Kentucky is close to repealing its 25-year moratorium on new nuclear plants. The State Senate has already approved the repeal but in an effort to stop this legislation, Joseph Mangano came out with his usual claims in an op-ed piece for Kentucky's Courier-Journal. Here's what Physical Insights had to say in response to Mangano's claims:
Of course, some people, such as Joseph Mangano, executive director of the Radiation and Public Health Project, a name that those with their finger on the pulse of nuclear energy policy in the United States and elsewhere will have heard before, has other ideas:The rest of the post is just as good. For our archives on Mangano, click here. And be sure to check out Atomic Insights on the Kentucky legislation as well.
“One problem with nuclear reactors is what to do with the high-level waste they produce. This waste is actually a cocktail of chemicals such as Cesium-137, Iodine-129, Strontium-90 and Plutonium-239, each radioactive and cancer-causing.”
There’s no way that it is appropriate to call these kinds of materials waste - they are radionuclides with useful and important technological, scientific and industrial applications. Of course, if we greatly expand the use of nuclear fission as an energy source throughout the world, along with the recycling and efficient re-use of the materials contained within irradiated nuclear fuels, it is likely that the inventories of such fission products thus created will ultimately dwarf demand for some of these radioactive materials - and it could be decided that these surplus quantities might be moved to deep underground storage, either for very long term storage, or permanant disposal.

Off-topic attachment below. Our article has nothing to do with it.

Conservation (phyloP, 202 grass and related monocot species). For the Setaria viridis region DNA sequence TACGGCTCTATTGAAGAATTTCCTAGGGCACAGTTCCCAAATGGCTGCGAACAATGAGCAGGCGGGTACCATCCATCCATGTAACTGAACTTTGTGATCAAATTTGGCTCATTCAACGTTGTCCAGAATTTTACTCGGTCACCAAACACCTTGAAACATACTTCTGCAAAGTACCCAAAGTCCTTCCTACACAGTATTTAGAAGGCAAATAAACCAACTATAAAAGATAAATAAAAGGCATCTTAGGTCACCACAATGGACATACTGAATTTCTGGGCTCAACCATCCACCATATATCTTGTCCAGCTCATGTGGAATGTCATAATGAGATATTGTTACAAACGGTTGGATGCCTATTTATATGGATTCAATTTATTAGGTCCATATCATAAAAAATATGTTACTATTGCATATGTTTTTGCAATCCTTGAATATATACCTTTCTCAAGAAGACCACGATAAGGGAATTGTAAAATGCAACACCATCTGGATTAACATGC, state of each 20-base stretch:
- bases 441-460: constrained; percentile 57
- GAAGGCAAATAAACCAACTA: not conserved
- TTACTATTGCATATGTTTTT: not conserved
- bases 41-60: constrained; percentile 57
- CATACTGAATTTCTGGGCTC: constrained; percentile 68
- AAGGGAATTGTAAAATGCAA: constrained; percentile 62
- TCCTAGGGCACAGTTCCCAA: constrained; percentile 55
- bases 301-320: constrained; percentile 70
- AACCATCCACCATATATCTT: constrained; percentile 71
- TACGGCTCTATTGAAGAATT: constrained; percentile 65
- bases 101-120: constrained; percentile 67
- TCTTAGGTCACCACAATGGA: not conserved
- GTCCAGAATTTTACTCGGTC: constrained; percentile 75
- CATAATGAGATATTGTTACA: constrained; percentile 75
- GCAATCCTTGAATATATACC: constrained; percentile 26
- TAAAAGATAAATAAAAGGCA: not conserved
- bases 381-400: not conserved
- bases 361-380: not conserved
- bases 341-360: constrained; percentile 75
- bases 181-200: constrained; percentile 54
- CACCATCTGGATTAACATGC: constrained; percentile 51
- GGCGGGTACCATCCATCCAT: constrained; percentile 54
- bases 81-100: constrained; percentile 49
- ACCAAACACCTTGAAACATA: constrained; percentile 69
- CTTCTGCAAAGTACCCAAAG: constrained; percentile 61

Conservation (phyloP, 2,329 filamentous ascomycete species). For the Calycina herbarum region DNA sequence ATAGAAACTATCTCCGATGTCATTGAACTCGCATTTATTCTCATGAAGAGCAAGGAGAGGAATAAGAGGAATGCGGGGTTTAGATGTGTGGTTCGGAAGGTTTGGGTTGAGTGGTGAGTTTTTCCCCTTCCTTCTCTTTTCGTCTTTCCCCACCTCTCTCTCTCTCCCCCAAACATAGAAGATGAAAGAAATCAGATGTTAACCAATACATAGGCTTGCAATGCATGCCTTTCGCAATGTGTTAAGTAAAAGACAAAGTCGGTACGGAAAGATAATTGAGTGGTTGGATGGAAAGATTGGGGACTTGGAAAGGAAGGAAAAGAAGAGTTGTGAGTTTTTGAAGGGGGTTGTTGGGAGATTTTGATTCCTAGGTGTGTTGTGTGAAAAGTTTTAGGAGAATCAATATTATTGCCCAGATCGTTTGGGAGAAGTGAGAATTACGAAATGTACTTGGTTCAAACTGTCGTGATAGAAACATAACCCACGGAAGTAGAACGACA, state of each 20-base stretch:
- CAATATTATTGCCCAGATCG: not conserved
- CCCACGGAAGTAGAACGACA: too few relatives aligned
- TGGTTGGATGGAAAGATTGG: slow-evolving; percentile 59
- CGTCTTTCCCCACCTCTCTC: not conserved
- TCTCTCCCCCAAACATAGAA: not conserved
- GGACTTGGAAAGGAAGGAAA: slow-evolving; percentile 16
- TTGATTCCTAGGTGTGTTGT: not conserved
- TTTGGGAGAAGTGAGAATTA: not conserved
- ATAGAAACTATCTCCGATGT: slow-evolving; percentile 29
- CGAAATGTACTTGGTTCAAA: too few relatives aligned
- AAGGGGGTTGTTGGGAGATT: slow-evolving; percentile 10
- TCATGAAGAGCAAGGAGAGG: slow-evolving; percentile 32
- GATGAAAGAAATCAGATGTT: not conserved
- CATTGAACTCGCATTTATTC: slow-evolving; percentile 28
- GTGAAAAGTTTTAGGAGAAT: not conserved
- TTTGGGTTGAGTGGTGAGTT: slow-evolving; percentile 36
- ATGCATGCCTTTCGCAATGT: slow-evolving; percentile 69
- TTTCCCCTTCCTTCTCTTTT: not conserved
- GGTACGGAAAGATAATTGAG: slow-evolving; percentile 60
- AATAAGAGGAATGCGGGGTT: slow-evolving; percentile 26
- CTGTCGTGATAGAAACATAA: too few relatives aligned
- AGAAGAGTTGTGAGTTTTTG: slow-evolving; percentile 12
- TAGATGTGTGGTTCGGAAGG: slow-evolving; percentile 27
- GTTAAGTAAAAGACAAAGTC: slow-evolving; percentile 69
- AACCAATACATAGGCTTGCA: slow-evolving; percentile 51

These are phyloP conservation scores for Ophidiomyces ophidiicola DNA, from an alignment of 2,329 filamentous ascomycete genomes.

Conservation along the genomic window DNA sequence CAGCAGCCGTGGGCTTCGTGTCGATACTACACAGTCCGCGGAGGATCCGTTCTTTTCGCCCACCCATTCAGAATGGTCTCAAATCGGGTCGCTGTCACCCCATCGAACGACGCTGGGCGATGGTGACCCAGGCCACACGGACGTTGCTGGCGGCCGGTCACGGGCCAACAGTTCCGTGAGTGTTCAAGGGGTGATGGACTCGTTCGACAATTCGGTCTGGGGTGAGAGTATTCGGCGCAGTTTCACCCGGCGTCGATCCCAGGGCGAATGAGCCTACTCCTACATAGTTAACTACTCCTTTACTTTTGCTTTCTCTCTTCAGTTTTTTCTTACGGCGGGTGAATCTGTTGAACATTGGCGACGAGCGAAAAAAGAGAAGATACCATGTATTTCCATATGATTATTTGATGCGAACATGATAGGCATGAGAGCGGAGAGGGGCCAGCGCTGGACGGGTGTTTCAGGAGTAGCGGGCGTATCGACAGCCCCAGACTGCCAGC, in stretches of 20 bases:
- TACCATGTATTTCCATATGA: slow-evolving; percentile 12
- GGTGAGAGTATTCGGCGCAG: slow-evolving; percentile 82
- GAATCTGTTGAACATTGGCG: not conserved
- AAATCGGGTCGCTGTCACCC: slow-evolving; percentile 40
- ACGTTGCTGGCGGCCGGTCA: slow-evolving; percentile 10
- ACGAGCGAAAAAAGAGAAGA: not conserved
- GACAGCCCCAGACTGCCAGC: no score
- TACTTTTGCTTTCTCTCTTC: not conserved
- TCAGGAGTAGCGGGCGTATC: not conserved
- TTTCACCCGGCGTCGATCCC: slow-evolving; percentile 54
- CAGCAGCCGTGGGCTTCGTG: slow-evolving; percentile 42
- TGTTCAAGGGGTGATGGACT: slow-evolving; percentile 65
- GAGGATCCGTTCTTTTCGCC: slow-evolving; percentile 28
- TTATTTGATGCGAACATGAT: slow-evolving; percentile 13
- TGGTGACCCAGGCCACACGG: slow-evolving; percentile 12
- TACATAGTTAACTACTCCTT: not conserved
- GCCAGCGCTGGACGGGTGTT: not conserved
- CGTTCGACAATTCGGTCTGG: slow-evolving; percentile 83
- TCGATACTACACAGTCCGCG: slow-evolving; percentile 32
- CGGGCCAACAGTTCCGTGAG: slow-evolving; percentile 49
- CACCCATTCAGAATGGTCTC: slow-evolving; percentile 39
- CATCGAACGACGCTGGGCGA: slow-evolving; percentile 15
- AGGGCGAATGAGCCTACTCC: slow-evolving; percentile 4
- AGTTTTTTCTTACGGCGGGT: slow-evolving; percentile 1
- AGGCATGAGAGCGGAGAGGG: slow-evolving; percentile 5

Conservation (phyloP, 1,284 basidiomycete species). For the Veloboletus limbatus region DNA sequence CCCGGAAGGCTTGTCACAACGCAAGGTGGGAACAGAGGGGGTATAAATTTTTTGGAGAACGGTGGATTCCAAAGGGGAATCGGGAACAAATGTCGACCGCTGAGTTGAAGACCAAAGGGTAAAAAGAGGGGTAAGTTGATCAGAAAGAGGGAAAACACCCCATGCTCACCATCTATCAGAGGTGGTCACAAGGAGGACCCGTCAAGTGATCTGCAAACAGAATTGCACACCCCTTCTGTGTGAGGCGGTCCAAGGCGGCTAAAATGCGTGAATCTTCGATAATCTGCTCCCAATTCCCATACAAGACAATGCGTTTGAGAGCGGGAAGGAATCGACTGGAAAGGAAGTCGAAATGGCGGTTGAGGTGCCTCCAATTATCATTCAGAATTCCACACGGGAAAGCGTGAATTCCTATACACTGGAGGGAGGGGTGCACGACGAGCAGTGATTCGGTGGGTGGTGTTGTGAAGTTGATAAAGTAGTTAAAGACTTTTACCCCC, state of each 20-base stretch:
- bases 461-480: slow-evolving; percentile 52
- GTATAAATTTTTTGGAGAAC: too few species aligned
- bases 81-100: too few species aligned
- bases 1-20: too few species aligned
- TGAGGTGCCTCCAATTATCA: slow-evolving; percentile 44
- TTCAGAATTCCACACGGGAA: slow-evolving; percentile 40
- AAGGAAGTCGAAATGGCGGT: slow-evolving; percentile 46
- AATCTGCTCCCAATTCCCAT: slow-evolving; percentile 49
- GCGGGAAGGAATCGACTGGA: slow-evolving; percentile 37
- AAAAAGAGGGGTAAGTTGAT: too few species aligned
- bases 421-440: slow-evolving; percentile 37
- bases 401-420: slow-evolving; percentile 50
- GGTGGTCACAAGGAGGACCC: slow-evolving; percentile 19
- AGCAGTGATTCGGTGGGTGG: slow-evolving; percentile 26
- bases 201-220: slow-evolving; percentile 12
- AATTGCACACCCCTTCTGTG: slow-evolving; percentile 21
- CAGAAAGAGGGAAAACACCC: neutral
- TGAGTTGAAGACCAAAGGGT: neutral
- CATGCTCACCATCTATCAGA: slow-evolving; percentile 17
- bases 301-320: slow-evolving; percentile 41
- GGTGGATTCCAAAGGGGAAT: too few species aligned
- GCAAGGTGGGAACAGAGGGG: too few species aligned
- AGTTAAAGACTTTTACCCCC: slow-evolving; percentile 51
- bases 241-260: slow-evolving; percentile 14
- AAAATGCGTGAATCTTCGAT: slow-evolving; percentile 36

“The waste decays slowly, remaining in dangerous amounts for thousands of years, and must be kept from escaping into the air, water and food supply”
Relatively short lived fission products, such as caesium-137 and strontium-90, with half-lives of 30 years and 29 years respectively, must be isolated from the environment for around 300 years, not thousands of years.
Longer lived fission products, such as iodine-129, one of the very longest lived of the fission product nuclides, can have half-lives of millions of years - with correspondingly smaller specific activities, and in most cases, much smaller nuclear fission yields. Some such long-lived fission products, such as I-129 and technetium-99, have sufficiently large neutron capture cross sections such that destruction of the radioactive nuclide by way of nuclear transmutation in a nuclear reactor is feasable.